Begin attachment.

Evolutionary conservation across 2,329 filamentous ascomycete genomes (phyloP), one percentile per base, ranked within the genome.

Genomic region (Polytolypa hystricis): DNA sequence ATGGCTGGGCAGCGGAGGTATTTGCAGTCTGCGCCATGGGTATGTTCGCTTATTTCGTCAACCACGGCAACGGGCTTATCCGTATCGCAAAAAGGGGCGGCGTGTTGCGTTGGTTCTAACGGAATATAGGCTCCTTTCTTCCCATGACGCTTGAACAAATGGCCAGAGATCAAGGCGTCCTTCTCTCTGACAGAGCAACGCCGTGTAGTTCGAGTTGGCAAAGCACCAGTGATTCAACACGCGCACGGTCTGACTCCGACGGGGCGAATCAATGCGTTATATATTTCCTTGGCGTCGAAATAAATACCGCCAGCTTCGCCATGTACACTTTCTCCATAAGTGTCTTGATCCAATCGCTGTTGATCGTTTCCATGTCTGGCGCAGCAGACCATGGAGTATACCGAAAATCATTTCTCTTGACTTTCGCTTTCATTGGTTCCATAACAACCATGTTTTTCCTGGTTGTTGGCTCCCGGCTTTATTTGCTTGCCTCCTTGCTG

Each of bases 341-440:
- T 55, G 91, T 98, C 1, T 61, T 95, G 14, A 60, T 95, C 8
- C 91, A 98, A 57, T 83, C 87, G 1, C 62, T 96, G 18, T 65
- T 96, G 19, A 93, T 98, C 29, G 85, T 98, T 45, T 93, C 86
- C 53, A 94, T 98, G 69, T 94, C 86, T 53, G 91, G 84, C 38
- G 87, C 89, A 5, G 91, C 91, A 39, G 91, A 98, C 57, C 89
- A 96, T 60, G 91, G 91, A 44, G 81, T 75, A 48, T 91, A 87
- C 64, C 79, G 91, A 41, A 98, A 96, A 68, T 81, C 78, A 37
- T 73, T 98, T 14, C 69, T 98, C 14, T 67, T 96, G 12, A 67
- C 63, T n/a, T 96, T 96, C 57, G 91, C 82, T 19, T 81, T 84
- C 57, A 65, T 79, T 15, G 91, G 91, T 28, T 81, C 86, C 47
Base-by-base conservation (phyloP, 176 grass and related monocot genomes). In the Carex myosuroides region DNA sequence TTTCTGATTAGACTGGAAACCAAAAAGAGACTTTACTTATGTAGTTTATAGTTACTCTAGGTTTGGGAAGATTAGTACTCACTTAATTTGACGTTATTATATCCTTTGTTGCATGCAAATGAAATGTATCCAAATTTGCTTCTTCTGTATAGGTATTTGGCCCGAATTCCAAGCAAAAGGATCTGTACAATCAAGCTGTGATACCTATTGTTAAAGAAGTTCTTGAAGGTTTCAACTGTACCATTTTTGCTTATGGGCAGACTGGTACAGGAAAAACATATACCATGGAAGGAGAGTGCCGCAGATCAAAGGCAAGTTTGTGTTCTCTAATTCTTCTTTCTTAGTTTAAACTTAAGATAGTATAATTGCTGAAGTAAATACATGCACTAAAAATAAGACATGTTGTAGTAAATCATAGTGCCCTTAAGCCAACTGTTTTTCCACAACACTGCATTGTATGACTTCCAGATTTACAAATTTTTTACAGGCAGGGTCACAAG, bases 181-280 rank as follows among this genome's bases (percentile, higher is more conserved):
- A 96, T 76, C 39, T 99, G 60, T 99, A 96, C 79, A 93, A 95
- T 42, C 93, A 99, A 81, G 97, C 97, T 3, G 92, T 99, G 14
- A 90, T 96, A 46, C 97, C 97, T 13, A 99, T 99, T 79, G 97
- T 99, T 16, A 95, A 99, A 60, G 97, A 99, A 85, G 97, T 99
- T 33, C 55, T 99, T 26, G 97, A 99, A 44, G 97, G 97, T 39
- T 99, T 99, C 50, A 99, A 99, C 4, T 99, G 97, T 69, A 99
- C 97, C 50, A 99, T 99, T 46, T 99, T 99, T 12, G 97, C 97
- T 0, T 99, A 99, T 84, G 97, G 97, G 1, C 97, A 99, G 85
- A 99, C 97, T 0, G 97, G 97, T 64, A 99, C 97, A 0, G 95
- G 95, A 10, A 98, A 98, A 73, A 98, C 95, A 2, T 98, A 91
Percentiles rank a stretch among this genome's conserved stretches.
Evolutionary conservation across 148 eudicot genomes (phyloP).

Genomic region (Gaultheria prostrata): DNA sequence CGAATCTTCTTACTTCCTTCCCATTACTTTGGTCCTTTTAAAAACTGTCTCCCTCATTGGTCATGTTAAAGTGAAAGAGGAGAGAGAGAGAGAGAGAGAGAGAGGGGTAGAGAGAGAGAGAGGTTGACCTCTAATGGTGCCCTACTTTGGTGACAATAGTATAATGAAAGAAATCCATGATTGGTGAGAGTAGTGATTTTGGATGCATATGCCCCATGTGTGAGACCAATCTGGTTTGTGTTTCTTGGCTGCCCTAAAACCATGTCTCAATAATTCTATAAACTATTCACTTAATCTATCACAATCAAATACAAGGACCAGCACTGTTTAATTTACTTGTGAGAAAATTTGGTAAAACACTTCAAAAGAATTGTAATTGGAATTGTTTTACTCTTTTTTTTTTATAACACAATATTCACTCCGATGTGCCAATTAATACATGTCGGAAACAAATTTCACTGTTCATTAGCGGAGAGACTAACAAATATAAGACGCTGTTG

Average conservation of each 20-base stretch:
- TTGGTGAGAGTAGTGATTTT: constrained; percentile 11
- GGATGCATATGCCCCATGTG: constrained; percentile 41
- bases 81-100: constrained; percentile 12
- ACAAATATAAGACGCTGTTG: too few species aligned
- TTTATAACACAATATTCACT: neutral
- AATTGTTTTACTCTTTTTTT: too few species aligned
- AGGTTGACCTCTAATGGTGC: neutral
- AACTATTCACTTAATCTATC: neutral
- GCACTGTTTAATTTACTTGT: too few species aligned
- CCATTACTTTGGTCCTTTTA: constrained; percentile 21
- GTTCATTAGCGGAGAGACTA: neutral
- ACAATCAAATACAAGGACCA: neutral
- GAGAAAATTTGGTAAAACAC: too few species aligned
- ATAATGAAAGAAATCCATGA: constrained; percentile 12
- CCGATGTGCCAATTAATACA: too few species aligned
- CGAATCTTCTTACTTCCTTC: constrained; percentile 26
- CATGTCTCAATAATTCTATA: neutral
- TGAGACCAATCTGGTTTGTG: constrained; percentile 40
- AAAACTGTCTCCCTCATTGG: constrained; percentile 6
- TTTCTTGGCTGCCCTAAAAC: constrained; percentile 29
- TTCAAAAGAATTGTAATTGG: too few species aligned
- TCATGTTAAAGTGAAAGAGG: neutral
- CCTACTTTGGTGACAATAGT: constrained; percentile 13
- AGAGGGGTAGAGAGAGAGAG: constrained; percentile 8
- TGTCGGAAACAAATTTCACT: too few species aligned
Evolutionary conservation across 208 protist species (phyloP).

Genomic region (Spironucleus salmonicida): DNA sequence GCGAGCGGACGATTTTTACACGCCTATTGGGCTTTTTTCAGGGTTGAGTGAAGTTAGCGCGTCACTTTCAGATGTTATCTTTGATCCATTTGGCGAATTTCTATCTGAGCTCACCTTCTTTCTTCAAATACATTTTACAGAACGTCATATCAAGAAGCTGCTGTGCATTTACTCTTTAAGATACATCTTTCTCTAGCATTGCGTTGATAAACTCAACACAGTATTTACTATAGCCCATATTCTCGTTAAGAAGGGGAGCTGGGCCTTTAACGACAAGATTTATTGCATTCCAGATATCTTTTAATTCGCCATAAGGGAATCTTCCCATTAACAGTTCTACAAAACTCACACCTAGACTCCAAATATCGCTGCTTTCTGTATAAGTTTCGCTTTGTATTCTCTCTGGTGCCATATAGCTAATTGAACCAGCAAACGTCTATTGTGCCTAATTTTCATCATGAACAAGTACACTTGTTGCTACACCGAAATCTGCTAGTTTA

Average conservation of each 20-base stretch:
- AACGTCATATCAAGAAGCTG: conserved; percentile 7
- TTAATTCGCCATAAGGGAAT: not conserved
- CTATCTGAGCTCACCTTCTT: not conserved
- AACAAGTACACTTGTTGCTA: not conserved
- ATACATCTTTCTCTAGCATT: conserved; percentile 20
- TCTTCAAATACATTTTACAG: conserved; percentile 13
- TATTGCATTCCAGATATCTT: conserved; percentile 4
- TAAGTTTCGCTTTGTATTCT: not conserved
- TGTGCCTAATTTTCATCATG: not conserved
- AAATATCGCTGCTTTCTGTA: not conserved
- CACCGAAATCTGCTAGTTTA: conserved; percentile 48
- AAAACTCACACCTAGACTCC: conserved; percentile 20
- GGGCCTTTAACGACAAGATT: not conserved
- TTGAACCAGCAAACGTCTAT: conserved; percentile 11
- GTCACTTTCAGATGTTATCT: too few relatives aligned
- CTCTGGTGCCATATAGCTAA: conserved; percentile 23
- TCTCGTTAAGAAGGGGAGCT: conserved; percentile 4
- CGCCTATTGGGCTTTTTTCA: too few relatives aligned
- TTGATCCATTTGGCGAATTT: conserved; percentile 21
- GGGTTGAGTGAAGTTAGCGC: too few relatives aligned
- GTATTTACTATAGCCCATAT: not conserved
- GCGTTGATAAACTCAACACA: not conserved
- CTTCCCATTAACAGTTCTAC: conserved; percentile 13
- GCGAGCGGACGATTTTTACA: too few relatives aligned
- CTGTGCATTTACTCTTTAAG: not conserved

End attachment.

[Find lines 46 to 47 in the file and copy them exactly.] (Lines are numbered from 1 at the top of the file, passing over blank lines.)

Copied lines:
- TGAGACCAATCTGGTTTGTG: constrained; percentile 40
- AAAACTGTCTCCCTCATTGG: constrained; percentile 6